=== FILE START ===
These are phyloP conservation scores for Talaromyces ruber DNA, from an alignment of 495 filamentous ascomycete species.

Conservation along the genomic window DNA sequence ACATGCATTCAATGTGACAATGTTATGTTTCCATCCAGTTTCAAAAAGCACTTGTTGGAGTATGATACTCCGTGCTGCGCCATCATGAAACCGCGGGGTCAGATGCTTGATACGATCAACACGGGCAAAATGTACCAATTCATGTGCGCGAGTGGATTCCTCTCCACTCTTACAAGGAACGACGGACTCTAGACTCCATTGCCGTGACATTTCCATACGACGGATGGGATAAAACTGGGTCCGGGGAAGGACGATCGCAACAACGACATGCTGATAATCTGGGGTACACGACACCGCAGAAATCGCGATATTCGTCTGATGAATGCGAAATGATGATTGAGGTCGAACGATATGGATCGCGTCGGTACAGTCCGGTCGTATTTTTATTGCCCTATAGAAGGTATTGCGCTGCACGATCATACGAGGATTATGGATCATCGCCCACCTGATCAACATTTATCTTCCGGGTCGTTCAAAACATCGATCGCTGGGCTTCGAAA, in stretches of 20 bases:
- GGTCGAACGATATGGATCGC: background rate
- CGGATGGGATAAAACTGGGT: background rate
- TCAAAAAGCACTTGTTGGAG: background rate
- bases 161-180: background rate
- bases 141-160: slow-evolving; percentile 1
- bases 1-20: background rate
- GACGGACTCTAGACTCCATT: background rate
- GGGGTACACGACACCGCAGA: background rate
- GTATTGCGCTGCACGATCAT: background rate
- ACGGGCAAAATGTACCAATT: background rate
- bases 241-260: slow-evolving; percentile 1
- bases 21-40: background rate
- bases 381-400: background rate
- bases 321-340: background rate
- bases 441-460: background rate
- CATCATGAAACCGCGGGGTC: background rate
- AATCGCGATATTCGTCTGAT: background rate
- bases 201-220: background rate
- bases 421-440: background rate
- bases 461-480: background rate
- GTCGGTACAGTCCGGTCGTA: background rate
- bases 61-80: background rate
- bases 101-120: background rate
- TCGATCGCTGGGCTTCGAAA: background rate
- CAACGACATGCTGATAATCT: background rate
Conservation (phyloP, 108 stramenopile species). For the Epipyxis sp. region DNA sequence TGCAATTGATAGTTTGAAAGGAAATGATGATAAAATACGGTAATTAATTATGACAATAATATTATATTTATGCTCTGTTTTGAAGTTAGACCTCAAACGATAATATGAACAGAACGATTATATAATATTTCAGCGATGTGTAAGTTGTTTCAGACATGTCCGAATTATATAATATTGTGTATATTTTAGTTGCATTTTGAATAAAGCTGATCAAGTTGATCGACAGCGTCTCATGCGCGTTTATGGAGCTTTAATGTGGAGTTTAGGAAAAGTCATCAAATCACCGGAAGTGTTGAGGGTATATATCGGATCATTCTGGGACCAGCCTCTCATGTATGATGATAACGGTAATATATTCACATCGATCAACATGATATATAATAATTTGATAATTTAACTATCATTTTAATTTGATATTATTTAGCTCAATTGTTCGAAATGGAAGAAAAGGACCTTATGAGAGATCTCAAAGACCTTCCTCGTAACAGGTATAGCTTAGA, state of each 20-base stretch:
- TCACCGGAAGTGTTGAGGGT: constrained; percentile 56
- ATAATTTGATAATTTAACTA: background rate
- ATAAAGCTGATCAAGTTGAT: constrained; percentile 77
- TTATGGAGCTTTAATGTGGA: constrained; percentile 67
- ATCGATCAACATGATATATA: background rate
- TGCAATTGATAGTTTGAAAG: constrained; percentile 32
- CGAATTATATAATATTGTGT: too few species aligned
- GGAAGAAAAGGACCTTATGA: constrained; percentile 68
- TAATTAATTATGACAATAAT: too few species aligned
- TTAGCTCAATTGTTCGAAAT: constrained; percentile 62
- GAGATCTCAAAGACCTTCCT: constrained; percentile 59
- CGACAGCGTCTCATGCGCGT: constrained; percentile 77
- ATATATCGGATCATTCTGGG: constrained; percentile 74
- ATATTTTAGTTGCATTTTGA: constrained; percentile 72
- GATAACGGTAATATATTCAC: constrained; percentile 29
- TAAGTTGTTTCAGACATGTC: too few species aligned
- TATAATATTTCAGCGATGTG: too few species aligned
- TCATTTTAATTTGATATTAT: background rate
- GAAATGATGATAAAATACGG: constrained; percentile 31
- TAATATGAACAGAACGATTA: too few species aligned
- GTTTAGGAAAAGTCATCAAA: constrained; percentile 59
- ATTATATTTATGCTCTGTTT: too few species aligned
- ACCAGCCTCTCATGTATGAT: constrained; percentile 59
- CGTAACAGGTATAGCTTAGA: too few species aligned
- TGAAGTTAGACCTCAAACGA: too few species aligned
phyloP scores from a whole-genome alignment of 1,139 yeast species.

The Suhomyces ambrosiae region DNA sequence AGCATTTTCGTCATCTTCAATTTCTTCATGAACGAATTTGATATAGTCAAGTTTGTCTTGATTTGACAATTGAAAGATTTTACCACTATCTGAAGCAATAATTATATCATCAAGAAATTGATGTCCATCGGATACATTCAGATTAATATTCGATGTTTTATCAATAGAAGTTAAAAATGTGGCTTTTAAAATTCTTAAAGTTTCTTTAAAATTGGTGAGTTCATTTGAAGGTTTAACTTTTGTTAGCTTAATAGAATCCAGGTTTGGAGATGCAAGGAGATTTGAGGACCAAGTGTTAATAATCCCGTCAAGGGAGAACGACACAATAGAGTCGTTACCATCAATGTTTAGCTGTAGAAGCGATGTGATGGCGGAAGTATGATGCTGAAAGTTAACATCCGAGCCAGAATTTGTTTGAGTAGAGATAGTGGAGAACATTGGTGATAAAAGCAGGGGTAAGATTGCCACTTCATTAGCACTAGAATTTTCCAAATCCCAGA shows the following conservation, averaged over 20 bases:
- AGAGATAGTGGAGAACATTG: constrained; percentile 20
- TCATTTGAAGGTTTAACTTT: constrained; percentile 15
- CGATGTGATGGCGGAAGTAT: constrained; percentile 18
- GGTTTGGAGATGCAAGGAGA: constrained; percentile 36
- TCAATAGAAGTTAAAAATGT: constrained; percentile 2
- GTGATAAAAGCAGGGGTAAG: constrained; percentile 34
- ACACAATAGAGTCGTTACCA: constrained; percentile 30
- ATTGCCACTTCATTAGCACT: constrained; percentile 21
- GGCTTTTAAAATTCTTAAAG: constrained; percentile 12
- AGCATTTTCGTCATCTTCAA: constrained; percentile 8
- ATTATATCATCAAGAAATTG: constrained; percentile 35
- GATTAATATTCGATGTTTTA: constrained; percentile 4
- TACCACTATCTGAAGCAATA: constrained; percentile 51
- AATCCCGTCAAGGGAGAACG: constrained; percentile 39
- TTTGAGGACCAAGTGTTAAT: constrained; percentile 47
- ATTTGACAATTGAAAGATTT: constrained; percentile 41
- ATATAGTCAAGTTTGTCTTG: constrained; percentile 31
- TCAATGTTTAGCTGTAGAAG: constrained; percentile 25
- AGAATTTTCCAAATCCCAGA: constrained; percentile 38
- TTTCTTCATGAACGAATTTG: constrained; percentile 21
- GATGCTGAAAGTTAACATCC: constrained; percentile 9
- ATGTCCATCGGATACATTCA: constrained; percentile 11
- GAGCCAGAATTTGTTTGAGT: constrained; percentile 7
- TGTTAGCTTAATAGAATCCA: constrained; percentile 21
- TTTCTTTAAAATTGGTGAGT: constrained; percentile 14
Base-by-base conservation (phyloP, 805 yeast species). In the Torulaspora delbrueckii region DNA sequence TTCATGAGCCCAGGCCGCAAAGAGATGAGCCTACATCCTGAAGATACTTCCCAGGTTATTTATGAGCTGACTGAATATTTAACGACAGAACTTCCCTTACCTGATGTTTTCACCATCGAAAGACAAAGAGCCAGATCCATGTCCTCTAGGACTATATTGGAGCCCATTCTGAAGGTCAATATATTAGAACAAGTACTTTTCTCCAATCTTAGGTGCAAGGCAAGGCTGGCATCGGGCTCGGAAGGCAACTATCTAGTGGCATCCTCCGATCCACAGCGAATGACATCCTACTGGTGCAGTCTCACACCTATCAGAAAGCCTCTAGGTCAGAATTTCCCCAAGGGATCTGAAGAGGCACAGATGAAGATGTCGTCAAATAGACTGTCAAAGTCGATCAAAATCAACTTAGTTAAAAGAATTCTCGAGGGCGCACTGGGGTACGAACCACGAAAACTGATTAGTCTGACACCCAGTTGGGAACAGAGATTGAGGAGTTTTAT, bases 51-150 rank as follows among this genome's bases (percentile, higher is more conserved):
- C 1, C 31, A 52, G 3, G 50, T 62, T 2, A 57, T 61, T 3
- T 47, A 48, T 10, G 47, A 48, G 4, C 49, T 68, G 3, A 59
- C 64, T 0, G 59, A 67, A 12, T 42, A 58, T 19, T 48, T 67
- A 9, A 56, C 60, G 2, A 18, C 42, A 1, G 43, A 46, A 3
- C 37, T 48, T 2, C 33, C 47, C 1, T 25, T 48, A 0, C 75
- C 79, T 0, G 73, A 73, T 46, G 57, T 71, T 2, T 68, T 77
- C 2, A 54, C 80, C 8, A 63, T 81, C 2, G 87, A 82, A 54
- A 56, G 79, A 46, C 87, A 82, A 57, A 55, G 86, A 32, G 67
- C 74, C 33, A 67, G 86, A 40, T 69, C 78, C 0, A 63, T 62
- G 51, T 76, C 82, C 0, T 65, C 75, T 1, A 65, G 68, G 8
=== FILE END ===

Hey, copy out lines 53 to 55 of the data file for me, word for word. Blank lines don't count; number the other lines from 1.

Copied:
- TGAAGTTAGACCTCAAACGA: too few species aligned
phyloP scores from a whole-genome alignment of 1,139 yeast species.

The Suhomyces ambrosiae region DNA sequence AGCATTTTCGTCATCTTCAATTTCTTCATGAACGAATTTGATATAGTCAAGTTTGTCTTGATTTGACAATTGAAAGATTTTACCACTATCTGAAGCAATAATTATATCATCAAGAAATTGATGTCCATCGGATACATTCAGATTAATATTCGATGTTTTATCAATAGAAGTTAAAAATGTGGCTTTTAAAATTCTTAAAGTTTCTTTAAAATTGGTGAGTTCATTTGAAGGTTTAACTTTTGTTAGCTTAATAGAATCCAGGTTTGGAGATGCAAGGAGATTTGAGGACCAAGTGTTAATAATCCCGTCAAGGGAGAACGACACAATAGAGTCGTTACCATCAATGTTTAGCTGTAGAAGCGATGTGATGGCGGAAGTATGATGCTGAAAGTTAACATCCGAGCCAGAATTTGTTTGAGTAGAGATAGTGGAGAACATTGGTGATAAAAGCAGGGGTAAGATTGCCACTTCATTAGCACTAGAATTTTCCAAATCCCAGA shows the following conservation, averaged over 20 bases: